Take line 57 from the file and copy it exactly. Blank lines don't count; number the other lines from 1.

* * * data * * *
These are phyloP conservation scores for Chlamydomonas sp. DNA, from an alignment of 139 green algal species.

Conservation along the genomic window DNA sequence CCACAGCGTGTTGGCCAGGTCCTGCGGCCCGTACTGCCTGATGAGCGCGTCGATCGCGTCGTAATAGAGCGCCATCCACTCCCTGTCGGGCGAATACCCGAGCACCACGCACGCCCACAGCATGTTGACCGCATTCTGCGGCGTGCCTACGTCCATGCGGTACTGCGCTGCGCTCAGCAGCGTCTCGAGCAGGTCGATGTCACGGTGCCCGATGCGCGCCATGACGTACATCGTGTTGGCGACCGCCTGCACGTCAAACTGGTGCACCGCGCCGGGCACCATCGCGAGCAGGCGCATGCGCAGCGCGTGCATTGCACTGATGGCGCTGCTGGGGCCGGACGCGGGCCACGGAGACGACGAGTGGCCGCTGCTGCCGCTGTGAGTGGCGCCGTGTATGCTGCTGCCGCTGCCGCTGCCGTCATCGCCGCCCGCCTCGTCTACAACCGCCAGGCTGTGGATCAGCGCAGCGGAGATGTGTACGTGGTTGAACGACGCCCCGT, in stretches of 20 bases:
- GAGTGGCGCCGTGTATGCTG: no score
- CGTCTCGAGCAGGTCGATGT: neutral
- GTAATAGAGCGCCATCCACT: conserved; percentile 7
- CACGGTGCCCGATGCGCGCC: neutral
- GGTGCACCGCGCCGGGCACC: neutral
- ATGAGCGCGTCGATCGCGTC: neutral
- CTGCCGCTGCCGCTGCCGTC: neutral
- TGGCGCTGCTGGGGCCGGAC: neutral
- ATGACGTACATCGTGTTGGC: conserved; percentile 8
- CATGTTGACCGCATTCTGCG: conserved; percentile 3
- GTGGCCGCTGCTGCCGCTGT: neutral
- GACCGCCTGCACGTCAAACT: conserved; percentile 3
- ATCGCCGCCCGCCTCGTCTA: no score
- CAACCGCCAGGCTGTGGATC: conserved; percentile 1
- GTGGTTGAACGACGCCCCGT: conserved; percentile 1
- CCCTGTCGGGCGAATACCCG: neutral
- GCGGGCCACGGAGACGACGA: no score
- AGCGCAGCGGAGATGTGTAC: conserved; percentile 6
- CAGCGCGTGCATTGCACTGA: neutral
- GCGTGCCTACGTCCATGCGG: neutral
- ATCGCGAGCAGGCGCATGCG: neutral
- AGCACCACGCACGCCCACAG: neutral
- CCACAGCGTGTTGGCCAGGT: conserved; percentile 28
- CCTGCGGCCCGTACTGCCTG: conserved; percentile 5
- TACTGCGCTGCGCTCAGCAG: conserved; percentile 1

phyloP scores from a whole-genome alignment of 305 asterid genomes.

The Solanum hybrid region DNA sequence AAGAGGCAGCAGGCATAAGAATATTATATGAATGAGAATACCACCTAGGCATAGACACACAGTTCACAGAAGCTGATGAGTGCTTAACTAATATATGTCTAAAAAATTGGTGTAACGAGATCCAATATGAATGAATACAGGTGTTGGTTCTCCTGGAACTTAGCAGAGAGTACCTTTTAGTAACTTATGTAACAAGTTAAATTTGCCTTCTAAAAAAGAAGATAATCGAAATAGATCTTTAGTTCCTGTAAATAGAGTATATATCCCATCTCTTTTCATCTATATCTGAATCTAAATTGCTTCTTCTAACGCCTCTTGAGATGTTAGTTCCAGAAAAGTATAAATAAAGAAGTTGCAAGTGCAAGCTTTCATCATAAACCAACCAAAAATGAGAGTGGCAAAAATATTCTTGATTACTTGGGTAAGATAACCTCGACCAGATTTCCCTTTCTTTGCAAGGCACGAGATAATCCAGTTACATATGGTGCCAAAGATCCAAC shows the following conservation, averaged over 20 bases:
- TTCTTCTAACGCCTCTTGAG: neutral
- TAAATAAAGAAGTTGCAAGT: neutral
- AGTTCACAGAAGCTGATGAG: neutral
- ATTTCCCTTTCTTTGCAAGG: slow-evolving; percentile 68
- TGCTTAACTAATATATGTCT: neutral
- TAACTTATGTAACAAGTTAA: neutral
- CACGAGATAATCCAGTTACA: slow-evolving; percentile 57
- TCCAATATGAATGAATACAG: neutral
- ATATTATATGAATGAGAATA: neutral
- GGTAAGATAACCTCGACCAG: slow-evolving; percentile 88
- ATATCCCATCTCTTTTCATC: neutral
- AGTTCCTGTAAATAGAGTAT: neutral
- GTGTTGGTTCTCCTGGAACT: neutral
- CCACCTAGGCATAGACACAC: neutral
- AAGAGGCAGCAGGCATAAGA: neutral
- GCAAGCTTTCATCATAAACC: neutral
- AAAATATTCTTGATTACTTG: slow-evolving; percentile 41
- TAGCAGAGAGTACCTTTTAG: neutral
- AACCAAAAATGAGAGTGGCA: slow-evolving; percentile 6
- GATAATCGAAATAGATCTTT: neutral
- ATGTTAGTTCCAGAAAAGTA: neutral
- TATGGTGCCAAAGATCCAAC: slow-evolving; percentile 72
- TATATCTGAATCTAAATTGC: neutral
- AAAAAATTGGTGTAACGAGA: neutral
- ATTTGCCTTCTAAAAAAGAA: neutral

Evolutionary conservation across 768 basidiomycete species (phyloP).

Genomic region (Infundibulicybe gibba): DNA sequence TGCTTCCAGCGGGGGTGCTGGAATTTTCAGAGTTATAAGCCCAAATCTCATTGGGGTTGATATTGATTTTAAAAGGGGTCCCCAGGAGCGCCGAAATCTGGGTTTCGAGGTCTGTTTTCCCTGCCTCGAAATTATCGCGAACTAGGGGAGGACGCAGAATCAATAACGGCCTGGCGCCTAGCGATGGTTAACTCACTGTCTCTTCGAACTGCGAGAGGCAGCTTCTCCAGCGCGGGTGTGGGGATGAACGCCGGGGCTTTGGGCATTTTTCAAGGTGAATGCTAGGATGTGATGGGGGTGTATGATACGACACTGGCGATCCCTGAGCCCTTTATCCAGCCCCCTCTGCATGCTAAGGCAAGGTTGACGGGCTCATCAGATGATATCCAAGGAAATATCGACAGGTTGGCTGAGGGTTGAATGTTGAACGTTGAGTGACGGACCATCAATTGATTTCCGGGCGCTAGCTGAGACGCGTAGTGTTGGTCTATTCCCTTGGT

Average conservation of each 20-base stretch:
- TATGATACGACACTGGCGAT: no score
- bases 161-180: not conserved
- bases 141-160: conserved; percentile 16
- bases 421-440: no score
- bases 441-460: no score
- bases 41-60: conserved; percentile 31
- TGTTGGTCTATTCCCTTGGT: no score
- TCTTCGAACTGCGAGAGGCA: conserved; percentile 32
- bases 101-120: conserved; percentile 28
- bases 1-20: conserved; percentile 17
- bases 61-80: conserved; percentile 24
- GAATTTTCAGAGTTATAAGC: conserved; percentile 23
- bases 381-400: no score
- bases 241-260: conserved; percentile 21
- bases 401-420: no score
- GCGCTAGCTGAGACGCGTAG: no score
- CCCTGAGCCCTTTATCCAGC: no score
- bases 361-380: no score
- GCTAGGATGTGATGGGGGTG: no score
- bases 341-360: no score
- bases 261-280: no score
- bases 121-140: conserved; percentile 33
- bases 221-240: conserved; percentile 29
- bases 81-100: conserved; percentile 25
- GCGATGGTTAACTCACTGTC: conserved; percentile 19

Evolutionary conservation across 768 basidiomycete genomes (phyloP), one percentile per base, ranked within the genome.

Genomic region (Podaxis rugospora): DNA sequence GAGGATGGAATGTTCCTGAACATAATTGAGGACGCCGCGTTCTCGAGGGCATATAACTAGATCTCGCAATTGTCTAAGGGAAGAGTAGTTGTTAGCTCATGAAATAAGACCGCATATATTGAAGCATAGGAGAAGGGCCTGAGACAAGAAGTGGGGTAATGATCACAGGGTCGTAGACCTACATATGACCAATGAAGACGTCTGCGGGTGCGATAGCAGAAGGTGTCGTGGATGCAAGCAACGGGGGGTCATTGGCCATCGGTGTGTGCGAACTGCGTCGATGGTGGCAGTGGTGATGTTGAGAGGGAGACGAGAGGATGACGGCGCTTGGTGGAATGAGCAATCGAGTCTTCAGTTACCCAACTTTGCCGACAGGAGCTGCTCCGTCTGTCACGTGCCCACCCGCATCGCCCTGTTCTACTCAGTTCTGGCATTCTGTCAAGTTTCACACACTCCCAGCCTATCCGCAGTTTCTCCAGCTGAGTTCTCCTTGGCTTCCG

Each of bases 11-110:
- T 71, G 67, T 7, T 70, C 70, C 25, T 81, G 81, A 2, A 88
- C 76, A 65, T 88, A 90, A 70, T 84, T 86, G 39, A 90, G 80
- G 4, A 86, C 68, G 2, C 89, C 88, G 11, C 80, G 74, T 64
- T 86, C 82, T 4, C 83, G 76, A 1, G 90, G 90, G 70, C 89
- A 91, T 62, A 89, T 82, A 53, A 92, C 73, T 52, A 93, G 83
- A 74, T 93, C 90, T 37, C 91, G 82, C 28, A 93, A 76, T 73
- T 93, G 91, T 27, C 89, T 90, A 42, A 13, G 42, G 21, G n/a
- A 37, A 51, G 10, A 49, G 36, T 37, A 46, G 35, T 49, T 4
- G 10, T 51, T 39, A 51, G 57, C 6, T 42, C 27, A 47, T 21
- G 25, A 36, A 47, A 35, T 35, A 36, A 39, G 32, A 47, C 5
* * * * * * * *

Average conservation of each 20-base stretch: